Wanted: Democratic Leaders with Vision (An opposing view on TTF & Estate Tax)

The Democrats and the TTF seem to be about out of gas.

The Democrats and the TTF seem to be about out of gas.

New Jersey Democrats have missed another opportunity to lead with vision. Instead, it appears they have knuckled under to the Governor yet again.  In fact, their current proposals to fund the Transportation Trust Fund with an accompanying phase out the estate tax does absolutely nothing to inspire confidence that our Democrats are ready to lead this state in 2018.

Here is what we are faced with this week:  Democratic leaders have been outplayed by the Governor yet again or they actually believe tax fairness is achieved by raising the gas tax while cutting the estate tax.  Either way we are in deep trouble if this is the best our leaders have to offer.  But it is possible that both are true – which an even darker cloud over our party’s elected officials.

We have known about the TTF funding crisis for well over a year.  In fact, last year when then Commissioner Fox testified in Legislative budget hearings, he sounded the alarm.  Democrats failed to put forth a proposal last year, kicking the can down the road, scared of tackling a tax increase close to their election.

Last September the message was clear from the Governor when he said no gas tax without ‘tax fairness’.  He followed up in June by saying he was waiting for a proposal from the Legislature.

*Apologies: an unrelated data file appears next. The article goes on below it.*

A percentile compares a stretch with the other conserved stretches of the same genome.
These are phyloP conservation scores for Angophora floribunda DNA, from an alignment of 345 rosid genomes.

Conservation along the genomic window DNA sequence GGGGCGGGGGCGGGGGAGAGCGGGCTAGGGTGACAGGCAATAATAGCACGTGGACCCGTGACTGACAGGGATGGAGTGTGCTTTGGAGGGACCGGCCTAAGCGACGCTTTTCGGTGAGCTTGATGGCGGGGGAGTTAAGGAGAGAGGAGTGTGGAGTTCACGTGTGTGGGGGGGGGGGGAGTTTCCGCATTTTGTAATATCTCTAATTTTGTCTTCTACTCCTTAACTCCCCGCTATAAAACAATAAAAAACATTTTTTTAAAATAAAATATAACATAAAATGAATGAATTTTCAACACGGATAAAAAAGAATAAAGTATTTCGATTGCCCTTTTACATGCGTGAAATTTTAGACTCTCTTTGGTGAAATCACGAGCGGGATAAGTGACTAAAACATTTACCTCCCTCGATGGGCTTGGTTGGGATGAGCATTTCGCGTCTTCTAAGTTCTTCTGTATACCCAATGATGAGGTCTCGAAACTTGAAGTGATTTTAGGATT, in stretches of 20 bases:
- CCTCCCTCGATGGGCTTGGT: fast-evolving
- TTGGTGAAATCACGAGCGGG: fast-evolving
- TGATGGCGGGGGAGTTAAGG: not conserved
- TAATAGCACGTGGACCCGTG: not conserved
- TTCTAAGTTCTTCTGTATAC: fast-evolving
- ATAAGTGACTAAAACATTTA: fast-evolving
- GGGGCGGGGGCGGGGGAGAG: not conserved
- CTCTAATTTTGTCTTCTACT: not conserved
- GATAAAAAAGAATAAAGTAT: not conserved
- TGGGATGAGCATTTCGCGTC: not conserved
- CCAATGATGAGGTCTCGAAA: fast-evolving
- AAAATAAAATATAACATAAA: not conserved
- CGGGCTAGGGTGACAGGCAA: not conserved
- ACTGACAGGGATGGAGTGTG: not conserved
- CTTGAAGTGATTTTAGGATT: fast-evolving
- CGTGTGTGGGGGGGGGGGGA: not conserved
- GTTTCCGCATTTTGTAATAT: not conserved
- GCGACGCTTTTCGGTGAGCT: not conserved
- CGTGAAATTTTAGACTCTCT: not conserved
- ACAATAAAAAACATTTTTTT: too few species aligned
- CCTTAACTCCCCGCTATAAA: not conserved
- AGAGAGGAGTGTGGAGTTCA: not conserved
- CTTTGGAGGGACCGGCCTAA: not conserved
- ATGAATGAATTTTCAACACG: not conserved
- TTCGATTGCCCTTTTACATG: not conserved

Clearly the ball was in the Democrat’s court to define the agenda and initiate the proposals. This was a chance to lead – to set the agenda and define the narrative.

So last week, Democrats act.  They put forth not one, but two proposals to fund the TTF.  Both proposals phase out of the estate tax giving the Governor the tax fairness he demanded. By refusing to come to consensus before releasing competing proposals, and doing so weeks before the budget is due, Senate and Assembly Democratic fueled the Governor’s narrative that they are more the problem than the solution.  Hardly a show of strength.

They have played right into Christie’s hands. And even with the delay, the Democrats have not done the work to build support for an admittedly hard sell of a gas tax.  Within hours of these dueling proposals, NJ Citizen Action and NJ Working Families started mounting campaigns against both proposals.

Strategically it is hard to see how this was well played by the Democrats.

But it gets worse because Democrats are now named sponsors on legislation to phase out the estate tax during another budget cycle when we are shortchanging education funding, property tax rebates, scrambling to fund pensions, and so much more.

The estate tax unquestionably applies to the most privileged of New Jersey residents.  New Jersey Policy Perspective estimates 4% of New Jersey households are candidates for the estate tax.  It is another give away to New Jersey’s wealthiest residents and not even remotely anything that could be considered tax fairness.

The Democrats have capitulated or concurred with the Governor on this warped version of tax fairness.  Either way, we should not be cornered into accepting this as the best we can do in the little time we have left to fund the almost broke TTF.  The public did not wait until the last minute, kowtow to the Governor and propose two versions of a solution.  Now we should not be forced to pay the bill for the abdication of good leadership.